He just hasn’t looked that great, which is annoying, when your club has just spent £1.6m on him and you want to get yourself some Signor Warrior t-shirts done. From what we’ve seen so far Liam Cooper, about a million pounds cheaper and a million times easier for Jason Pearce to understand, has looked like he combines all the defensive solidity we need with a continental ability to dribble upfield and pass; which makes you wonder whether it’s favouritism, the price tag, or the harrowing way Pearce struggles when moved to the right side to make way for him that is keeping Cooper out and Bellusci in.
Or maybe it’s the free kicks.
Souleymane Doukara had already set the bar. The first half had done much to buffet Neil Redfearn’s reputation as the coach we all prefer over a World Cup finalist; with Austin and Doukara in for Mowatt and Sloth, United reverted to Hockatype and let Bournemouth walk all over us. When the main positives at half time are that you’re not losing by more and that your new keeper just gets better and better you know it’s not been a good half.
A half-time reminder that we are allowed to play up near Bournemouth’s goal seemed to do the trick, though, as Leeds looked much more dangerous – to others, now, rather than to ourselves – in the second half. Sharp and Antenucci still seemed to be avoiding each other like sulky teenagers after a row, but Leeds were getting to the byline, and getting in behind Bournemouth’s defence. That’s where Doukara was when he produced a snapshot from almost nothing that skimmed at a clip into the far corner of the goal to equalise.
Bellusci hit the same corner with his strike, but somehow he got the top of the corner, from twenty-five yards out, with a free kick that didn’t so much power it’s way into goal as float really, really fast. There haven’t been many moments to make the heart beat this fast for Leeds for a long time; there haven’t been any moments in a midweek game for about three years. And not since the days when Snodgrass was hammering them in against Hull all the time can I remember the ball flying into the net for Leeds with such power and grace.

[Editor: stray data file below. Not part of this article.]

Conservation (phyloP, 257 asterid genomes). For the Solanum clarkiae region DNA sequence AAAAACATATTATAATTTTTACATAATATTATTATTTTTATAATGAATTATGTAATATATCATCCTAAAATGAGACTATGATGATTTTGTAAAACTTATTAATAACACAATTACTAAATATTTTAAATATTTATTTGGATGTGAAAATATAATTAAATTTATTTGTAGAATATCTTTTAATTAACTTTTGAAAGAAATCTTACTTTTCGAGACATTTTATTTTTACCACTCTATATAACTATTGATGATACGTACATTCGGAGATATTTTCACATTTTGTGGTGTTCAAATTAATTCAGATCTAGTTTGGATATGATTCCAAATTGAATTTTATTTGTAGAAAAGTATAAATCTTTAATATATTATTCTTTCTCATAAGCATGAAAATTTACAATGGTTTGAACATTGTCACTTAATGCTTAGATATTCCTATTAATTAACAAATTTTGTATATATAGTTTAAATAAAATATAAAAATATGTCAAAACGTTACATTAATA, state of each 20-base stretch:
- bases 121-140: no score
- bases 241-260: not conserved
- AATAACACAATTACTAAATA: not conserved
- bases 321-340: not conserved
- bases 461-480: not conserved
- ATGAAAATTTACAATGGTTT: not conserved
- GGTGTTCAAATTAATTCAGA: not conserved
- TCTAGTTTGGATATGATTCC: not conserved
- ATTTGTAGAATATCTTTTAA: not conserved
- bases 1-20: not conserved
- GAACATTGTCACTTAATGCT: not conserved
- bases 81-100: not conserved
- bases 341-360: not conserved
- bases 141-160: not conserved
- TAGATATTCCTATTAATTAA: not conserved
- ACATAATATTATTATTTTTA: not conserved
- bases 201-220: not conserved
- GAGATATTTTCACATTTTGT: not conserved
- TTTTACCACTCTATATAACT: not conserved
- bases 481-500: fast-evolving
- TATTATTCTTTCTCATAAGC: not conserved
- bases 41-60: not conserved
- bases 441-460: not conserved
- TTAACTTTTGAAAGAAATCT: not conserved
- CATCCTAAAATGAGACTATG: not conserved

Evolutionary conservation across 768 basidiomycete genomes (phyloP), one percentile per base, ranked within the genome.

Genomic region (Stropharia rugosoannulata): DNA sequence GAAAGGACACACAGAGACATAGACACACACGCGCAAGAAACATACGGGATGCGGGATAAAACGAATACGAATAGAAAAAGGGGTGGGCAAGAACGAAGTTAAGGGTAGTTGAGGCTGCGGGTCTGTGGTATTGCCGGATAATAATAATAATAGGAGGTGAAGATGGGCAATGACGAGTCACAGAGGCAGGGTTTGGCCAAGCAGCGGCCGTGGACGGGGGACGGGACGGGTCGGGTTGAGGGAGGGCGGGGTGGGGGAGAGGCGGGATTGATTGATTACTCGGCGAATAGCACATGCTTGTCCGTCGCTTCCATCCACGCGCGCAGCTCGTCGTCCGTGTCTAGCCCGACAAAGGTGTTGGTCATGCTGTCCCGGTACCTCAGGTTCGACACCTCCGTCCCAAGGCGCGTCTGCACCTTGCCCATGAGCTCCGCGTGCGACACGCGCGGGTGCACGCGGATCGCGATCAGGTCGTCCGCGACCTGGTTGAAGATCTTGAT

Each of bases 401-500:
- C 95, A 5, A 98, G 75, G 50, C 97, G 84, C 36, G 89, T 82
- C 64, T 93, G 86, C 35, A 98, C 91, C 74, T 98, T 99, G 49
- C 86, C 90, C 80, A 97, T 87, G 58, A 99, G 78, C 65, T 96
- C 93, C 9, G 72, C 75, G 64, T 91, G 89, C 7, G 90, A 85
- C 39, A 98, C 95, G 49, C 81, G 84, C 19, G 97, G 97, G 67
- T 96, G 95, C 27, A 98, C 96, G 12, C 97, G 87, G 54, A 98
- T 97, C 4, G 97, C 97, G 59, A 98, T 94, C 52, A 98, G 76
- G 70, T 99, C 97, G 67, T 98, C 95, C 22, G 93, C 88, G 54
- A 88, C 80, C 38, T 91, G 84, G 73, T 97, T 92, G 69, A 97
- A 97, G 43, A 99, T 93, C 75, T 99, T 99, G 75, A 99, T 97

What are a few defensive mishaps, compared to changing the whole mood of a club with just one dead ball brought to life? Bellusci’s free kick could be a watershed – it certainly inspired the momentum Leeds needed to get Mirco Antenucci off the mark and grab the third – or could just be one moment in one match that we’ll never forget. But it will be the making of Giuseppe Bellusci.
Even if Bellusci scores a hat-trick of own goals on Saturday, even if he drags down three Huddersfield players at once and gives away football’s first multi-penalty, even if he merely executes another trademark miskick of a high ball, Bellusci can’t be dropped now. Sure, he’s just walloped a back pass through Silvestri’s legs and now we’re losing. But what if we get a free kick?
That sort of reputation made Ian Harte a mystery to opposition fans for years, who only saw his goalscoring record and didn’t have to suffer him crawling back from the halfway line in David Beckham’s wake on a regular basis. And players like Harte and Bellusci do present a quandary; the fantasy solution for Harte at Leeds was always special teams, to be able to bring him on for free kicks and then hurriedly haul him off again, and so far if we could change the rules to allow something like that for The Warrior, that’d be ideal. Let him do his Warrioring to a stationary football, and let Liam Cooper do the defensive work.
Then again, Bellusci is new here, and with the confidence boost of this goal – and the adulation, which is falling just short of a ticker-tape parade to welcome him back to Leeds this morning – could help to settle him down and anchor some of those pesky defensive problems. Even Ian Harte, eventually, turned himself into a reliable and sturdy defender. Let’s just hope Bellusci doesn’t take as long.